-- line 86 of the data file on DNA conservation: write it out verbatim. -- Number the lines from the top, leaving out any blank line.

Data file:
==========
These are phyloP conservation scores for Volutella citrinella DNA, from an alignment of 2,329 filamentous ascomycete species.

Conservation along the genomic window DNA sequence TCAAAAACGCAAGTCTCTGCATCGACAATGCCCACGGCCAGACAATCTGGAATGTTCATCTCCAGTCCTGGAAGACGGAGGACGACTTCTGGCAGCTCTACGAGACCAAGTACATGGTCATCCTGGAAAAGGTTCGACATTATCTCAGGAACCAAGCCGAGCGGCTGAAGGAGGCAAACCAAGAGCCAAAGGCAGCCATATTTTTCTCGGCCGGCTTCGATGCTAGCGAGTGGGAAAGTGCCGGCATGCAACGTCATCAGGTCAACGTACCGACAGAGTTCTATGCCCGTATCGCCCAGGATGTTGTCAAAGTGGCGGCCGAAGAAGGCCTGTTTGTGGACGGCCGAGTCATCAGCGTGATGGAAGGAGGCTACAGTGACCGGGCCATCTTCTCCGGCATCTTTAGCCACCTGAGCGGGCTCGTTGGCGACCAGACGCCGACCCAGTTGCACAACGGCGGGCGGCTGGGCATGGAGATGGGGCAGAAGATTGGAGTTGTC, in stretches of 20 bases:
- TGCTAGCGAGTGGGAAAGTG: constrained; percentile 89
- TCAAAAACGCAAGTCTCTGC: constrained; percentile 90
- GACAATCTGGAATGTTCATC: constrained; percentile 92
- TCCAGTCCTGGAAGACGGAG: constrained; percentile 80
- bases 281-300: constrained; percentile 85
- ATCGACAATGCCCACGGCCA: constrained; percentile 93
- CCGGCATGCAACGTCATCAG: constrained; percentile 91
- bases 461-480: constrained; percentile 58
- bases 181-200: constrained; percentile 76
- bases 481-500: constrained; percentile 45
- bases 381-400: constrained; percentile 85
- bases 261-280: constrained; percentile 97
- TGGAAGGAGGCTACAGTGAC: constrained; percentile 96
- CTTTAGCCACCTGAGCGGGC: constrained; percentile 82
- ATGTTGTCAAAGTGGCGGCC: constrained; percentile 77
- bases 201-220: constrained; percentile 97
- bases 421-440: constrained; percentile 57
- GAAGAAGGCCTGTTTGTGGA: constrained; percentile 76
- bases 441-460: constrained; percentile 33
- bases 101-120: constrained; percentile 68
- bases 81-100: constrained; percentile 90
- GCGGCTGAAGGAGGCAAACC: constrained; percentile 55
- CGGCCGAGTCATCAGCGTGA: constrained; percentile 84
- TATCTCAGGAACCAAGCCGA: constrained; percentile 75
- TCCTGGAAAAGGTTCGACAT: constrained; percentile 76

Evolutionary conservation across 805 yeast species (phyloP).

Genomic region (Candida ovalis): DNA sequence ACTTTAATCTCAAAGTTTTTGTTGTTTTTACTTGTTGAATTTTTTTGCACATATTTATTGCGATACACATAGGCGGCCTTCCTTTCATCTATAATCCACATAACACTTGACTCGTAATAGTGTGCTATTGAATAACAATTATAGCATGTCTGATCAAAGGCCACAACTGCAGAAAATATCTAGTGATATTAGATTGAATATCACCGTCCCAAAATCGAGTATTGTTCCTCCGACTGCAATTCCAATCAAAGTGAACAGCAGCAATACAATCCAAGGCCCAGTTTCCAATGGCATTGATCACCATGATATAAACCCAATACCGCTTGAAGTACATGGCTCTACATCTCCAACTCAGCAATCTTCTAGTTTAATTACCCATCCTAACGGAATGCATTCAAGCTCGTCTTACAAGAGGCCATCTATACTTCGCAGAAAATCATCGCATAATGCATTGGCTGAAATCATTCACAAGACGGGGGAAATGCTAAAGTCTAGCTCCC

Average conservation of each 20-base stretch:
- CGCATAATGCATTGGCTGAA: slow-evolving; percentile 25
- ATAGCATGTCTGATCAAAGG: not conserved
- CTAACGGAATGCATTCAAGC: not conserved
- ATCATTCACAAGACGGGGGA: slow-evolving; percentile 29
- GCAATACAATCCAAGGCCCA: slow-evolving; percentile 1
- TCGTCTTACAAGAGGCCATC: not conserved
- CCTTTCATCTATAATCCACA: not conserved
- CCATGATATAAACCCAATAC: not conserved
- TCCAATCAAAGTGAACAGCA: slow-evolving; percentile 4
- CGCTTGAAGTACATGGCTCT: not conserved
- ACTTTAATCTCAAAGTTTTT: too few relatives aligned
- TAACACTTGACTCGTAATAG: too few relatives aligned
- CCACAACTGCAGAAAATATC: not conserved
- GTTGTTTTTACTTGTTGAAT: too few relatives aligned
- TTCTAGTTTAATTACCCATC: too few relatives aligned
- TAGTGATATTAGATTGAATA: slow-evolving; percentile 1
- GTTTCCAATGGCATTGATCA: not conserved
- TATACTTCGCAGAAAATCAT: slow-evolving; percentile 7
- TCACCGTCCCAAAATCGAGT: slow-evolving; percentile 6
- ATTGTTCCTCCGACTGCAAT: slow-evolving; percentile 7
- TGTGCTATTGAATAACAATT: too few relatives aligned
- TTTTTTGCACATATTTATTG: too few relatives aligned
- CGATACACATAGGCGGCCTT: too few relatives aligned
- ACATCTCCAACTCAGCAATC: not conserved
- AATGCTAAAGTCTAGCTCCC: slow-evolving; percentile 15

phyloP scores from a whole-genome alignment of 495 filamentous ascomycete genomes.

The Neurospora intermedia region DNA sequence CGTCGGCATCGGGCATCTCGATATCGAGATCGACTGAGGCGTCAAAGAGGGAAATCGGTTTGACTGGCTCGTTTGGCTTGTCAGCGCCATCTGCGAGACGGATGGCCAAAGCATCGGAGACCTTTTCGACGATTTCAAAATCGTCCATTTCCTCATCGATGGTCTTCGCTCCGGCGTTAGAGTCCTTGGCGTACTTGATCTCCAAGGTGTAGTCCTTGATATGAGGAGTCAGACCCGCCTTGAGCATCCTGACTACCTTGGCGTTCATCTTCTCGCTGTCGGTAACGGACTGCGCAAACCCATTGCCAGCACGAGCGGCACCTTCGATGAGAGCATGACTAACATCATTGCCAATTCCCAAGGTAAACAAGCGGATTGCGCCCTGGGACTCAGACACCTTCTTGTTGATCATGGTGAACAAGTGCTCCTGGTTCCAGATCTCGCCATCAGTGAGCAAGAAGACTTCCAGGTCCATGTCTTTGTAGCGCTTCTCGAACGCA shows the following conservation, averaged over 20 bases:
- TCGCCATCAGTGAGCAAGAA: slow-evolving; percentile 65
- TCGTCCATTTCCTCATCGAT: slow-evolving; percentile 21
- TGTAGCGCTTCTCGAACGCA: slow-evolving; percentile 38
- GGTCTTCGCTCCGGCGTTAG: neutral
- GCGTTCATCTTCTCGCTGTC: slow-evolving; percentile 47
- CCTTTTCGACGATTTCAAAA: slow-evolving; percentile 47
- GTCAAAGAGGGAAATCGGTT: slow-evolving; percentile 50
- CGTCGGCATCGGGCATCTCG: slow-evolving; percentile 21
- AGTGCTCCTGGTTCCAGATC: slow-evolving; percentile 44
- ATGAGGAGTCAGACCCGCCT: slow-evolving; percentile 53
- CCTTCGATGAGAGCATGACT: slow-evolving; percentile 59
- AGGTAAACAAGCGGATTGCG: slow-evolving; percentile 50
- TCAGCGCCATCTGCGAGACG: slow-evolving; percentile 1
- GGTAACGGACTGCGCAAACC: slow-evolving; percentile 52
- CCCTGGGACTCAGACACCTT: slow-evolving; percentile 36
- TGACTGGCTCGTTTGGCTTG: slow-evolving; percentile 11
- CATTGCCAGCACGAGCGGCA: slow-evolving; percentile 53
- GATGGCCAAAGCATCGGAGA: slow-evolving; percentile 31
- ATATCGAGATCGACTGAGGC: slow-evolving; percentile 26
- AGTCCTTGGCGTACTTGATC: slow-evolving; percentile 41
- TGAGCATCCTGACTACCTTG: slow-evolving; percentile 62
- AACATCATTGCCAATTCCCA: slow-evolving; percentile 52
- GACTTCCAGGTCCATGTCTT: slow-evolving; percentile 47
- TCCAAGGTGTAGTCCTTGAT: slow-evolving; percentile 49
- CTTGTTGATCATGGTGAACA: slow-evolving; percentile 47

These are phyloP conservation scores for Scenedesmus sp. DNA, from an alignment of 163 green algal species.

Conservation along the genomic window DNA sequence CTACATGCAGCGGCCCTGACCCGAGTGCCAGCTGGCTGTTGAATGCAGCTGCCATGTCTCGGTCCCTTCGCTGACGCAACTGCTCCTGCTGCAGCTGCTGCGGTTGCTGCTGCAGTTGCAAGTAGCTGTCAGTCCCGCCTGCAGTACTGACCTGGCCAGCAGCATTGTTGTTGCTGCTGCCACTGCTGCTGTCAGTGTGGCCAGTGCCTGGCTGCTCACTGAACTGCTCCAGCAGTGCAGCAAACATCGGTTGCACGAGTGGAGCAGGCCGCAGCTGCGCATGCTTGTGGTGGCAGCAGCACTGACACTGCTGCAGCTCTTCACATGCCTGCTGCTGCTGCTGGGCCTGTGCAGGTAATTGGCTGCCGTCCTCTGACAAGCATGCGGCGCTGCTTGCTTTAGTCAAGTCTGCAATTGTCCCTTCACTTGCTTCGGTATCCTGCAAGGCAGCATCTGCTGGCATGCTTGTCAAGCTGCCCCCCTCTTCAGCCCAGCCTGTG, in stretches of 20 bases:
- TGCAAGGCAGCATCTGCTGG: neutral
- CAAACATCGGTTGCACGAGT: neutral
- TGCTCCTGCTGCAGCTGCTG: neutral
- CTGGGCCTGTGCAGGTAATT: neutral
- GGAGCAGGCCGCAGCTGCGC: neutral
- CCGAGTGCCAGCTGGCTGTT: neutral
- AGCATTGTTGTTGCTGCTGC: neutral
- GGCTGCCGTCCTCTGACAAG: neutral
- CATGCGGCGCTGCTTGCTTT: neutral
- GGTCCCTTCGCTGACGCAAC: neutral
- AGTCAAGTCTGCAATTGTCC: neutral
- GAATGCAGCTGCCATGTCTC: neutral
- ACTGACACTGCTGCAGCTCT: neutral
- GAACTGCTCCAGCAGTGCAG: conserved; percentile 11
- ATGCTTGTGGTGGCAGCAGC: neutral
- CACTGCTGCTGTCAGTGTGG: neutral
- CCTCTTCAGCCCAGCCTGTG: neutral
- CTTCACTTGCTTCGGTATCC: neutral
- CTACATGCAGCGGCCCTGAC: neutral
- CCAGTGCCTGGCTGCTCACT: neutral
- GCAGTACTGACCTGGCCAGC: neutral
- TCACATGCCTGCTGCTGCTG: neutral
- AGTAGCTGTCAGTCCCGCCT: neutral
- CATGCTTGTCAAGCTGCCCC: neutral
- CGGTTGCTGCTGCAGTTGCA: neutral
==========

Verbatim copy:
- CAAACATCGGTTGCACGAGT: neutral